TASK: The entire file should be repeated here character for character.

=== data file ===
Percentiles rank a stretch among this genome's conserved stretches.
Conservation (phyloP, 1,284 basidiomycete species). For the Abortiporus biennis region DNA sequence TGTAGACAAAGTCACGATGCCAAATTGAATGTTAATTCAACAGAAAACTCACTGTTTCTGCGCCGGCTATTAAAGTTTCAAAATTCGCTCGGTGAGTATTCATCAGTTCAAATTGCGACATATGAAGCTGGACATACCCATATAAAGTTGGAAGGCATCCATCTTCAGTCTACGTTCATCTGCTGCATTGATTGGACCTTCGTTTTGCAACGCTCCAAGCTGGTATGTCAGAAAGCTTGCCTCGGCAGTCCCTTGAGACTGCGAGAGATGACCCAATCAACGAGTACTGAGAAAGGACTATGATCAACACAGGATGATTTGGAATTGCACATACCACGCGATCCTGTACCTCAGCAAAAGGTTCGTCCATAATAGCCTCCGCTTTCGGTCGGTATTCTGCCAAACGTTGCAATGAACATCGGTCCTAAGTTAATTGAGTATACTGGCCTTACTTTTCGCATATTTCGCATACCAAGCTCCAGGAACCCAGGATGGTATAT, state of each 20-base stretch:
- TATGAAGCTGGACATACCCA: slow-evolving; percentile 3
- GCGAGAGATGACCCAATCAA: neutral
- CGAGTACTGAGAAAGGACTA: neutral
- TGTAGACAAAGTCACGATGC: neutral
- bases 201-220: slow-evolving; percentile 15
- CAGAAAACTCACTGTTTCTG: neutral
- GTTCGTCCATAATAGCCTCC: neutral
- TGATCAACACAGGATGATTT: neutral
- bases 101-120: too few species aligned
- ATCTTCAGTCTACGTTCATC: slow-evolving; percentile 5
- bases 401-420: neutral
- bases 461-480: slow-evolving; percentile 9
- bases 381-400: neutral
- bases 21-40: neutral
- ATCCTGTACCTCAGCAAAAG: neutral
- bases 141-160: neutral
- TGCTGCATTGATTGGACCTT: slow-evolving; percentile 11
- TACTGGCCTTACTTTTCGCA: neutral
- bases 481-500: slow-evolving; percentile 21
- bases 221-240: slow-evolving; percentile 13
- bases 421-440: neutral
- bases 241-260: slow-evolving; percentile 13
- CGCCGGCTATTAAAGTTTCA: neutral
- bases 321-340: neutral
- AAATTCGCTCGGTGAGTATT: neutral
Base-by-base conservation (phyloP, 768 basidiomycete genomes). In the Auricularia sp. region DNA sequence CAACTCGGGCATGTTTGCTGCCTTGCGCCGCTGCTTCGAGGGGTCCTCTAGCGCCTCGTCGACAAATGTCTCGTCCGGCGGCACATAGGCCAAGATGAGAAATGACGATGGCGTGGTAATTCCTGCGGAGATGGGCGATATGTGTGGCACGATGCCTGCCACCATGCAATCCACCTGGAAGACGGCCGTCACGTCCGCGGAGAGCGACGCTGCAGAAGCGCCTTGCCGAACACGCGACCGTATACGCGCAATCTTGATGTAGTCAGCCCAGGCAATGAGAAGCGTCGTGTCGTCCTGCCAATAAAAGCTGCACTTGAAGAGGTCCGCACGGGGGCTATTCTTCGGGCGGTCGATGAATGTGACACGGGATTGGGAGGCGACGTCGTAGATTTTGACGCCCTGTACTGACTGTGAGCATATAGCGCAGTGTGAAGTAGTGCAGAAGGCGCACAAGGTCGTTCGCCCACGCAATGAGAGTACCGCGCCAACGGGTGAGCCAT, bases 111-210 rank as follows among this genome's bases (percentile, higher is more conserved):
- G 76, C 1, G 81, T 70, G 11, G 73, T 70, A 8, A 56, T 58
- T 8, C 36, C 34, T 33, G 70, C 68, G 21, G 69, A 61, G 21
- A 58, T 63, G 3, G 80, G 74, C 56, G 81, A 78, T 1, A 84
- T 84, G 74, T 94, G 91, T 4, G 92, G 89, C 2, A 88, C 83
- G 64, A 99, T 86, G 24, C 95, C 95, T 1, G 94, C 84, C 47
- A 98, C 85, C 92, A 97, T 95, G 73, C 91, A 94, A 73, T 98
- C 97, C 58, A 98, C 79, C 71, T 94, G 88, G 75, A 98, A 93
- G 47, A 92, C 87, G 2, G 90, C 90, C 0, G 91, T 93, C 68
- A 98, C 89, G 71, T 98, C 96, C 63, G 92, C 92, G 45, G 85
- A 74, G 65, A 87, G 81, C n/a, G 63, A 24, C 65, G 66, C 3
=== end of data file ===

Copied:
Percentiles rank a stretch among this genome's conserved stretches.
Conservation (phyloP, 1,284 basidiomycete species). For the Abortiporus biennis region DNA sequence TGTAGACAAAGTCACGATGCCAAATTGAATGTTAATTCAACAGAAAACTCACTGTTTCTGCGCCGGCTATTAAAGTTTCAAAATTCGCTCGGTGAGTATTCATCAGTTCAAATTGCGACATATGAAGCTGGACATACCCATATAAAGTTGGAAGGCATCCATCTTCAGTCTACGTTCATCTGCTGCATTGATTGGACCTTCGTTTTGCAACGCTCCAAGCTGGTATGTCAGAAAGCTTGCCTCGGCAGTCCCTTGAGACTGCGAGAGATGACCCAATCAACGAGTACTGAGAAAGGACTATGATCAACACAGGATGATTTGGAATTGCACATACCACGCGATCCTGTACCTCAGCAAAAGGTTCGTCCATAATAGCCTCCGCTTTCGGTCGGTATTCTGCCAAACGTTGCAATGAACATCGGTCCTAAGTTAATTGAGTATACTGGCCTTACTTTTCGCATATTTCGCATACCAAGCTCCAGGAACCCAGGATGGTATAT, state of each 20-base stretch:
- TATGAAGCTGGACATACCCA: slow-evolving; percentile 3
- GCGAGAGATGACCCAATCAA: neutral
- CGAGTACTGAGAAAGGACTA: neutral
- TGTAGACAAAGTCACGATGC: neutral
- bases 201-220: slow-evolving; percentile 15
- CAGAAAACTCACTGTTTCTG: neutral
- GTTCGTCCATAATAGCCTCC: neutral
- TGATCAACACAGGATGATTT: neutral
- bases 101-120: too few species aligned
- ATCTTCAGTCTACGTTCATC: slow-evolving; percentile 5
- bases 401-420: neutral
- bases 461-480: slow-evolving; percentile 9
- bases 381-400: neutral
- bases 21-40: neutral
- ATCCTGTACCTCAGCAAAAG: neutral
- bases 141-160: neutral
- TGCTGCATTGATTGGACCTT: slow-evolving; percentile 11
- TACTGGCCTTACTTTTCGCA: neutral
- bases 481-500: slow-evolving; percentile 21
- bases 221-240: slow-evolving; percentile 13
- bases 421-440: neutral
- bases 241-260: slow-evolving; percentile 13
- CGCCGGCTATTAAAGTTTCA: neutral
- bases 321-340: neutral
- AAATTCGCTCGGTGAGTATT: neutral
Base-by-base conservation (phyloP, 768 basidiomycete genomes). In the Auricularia sp. region DNA sequence CAACTCGGGCATGTTTGCTGCCTTGCGCCGCTGCTTCGAGGGGTCCTCTAGCGCCTCGTCGACAAATGTCTCGTCCGGCGGCACATAGGCCAAGATGAGAAATGACGATGGCGTGGTAATTCCTGCGGAGATGGGCGATATGTGTGGCACGATGCCTGCCACCATGCAATCCACCTGGAAGACGGCCGTCACGTCCGCGGAGAGCGACGCTGCAGAAGCGCCTTGCCGAACACGCGACCGTATACGCGCAATCTTGATGTAGTCAGCCCAGGCAATGAGAAGCGTCGTGTCGTCCTGCCAATAAAAGCTGCACTTGAAGAGGTCCGCACGGGGGCTATTCTTCGGGCGGTCGATGAATGTGACACGGGATTGGGAGGCGACGTCGTAGATTTTGACGCCCTGTACTGACTGTGAGCATATAGCGCAGTGTGAAGTAGTGCAGAAGGCGCACAAGGTCGTTCGCCCACGCAATGAGAGTACCGCGCCAACGGGTGAGCCAT, bases 111-210 rank as follows among this genome's bases (percentile, higher is more conserved):
- G 76, C 1, G 81, T 70, G 11, G 73, T 70, A 8, A 56, T 58
- T 8, C 36, C 34, T 33, G 70, C 68, G 21, G 69, A 61, G 21
- A 58, T 63, G 3, G 80, G 74, C 56, G 81, A 78, T 1, A 84
- T 84, G 74, T 94, G 91, T 4, G 92, G 89, C 2, A 88, C 83
- G 64, A 99, T 86, G 24, C 95, C 95, T 1, G 94, C 84, C 47
- A 98, C 85, C 92, A 97, T 95, G 73, C 91, A 94, A 73, T 98
- C 97, C 58, A 98, C 79, C 71, T 94, G 88, G 75, A 98, A 93
- G 47, A 92, C 87, G 2, G 90, C 90, C 0, G 91, T 93, C 68
- A 98, C 89, G 71, T 98, C 96, C 63, G 92, C 92, G 45, G 85
- A 74, G 65, A 87, G 81, C n/a, G 63, A 24, C 65, G 66, C 3